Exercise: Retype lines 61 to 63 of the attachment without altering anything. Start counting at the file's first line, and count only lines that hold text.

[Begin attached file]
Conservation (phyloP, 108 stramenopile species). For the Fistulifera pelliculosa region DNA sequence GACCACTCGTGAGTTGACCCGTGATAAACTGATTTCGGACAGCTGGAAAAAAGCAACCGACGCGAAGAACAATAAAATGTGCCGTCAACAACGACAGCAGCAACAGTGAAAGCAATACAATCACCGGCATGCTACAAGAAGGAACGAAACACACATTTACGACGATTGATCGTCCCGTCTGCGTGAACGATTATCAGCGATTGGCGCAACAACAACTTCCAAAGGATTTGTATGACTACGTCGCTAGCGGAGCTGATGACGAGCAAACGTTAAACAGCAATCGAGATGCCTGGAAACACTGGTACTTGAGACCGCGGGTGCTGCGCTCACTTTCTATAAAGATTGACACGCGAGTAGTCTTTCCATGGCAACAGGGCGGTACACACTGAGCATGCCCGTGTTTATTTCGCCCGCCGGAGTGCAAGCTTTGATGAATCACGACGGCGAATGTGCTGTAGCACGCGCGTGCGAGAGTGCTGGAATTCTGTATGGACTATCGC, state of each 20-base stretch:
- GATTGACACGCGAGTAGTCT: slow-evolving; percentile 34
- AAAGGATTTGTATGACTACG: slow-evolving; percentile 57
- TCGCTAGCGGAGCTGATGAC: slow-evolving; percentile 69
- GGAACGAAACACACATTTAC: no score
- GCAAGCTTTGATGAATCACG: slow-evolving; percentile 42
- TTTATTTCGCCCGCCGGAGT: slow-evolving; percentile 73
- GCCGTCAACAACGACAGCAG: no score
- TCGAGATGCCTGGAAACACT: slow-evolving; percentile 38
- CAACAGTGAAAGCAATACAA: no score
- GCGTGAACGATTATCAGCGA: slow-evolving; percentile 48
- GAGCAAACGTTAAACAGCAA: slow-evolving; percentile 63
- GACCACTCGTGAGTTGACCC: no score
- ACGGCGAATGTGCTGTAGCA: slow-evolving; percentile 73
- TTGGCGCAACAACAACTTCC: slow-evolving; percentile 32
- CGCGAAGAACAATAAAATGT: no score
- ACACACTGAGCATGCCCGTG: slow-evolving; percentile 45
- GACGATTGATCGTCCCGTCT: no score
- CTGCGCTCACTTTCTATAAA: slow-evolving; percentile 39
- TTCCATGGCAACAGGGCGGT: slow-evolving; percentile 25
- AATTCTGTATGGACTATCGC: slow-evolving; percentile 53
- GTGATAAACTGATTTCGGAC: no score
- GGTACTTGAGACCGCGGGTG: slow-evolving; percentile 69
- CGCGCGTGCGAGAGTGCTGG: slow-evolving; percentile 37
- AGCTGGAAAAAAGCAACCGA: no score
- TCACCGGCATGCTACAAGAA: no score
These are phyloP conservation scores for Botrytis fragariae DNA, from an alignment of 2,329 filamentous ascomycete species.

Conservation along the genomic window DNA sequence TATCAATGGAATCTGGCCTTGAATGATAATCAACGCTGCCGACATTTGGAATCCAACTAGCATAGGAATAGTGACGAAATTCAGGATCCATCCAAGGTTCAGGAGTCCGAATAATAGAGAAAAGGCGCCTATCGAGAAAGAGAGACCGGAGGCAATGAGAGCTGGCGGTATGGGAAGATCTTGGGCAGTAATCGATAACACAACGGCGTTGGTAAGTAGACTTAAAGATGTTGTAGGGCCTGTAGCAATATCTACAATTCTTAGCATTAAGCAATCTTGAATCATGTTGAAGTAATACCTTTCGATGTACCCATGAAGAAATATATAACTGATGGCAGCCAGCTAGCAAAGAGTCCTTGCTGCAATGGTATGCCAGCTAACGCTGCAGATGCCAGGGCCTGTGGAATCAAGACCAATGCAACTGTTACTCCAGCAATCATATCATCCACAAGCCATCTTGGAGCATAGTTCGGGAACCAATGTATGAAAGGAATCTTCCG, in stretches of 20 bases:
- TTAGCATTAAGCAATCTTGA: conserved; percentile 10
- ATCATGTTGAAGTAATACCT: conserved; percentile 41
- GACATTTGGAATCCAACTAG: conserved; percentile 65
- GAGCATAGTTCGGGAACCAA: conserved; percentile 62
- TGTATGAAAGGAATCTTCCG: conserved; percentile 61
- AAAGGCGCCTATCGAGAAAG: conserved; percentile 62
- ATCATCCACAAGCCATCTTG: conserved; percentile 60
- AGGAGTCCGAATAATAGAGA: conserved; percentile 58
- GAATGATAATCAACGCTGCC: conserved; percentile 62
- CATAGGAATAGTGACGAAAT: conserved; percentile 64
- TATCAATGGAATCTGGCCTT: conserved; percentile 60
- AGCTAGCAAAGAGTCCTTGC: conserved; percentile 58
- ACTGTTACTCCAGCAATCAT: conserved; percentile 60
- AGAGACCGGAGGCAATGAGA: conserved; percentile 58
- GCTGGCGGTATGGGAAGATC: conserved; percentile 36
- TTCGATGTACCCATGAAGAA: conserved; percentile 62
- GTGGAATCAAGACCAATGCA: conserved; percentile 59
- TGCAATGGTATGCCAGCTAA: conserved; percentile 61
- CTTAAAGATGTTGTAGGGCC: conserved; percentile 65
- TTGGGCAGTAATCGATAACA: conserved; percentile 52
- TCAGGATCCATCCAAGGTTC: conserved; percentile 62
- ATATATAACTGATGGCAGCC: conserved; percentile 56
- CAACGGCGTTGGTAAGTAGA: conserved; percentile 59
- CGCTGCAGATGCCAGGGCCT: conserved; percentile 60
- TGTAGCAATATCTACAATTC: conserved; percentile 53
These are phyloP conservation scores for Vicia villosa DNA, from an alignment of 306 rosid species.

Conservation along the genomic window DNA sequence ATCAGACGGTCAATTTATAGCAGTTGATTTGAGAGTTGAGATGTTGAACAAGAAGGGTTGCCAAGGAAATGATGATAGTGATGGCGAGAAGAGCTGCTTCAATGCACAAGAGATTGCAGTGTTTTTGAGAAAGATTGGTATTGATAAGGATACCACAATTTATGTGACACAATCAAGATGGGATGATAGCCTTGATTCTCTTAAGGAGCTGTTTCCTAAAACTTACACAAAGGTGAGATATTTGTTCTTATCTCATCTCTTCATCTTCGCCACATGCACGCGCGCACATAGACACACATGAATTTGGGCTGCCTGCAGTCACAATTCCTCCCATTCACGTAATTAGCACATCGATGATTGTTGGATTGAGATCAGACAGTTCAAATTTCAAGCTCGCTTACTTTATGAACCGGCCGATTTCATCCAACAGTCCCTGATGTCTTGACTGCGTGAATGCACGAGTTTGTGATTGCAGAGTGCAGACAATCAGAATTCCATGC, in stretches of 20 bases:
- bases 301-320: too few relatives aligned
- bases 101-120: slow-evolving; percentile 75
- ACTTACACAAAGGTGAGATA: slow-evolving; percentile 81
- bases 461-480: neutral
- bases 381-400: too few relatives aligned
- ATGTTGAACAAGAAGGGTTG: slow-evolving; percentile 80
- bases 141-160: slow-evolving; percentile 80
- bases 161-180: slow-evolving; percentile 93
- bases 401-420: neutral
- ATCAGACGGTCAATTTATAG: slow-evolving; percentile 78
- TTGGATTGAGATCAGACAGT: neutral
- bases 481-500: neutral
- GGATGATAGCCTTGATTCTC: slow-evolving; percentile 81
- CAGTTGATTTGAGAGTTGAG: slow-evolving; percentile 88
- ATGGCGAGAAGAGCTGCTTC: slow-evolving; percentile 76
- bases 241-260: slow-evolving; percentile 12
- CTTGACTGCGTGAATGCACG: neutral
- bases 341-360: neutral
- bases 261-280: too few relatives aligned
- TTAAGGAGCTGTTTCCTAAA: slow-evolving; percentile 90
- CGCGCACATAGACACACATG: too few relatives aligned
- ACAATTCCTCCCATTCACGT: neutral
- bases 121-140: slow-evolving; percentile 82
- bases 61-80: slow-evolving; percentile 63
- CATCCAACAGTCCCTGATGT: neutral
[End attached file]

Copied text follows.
- ATGTTGAACAAGAAGGGTTG: slow-evolving; percentile 80
- bases 141-160: slow-evolving; percentile 80
- bases 161-180: slow-evolving; percentile 93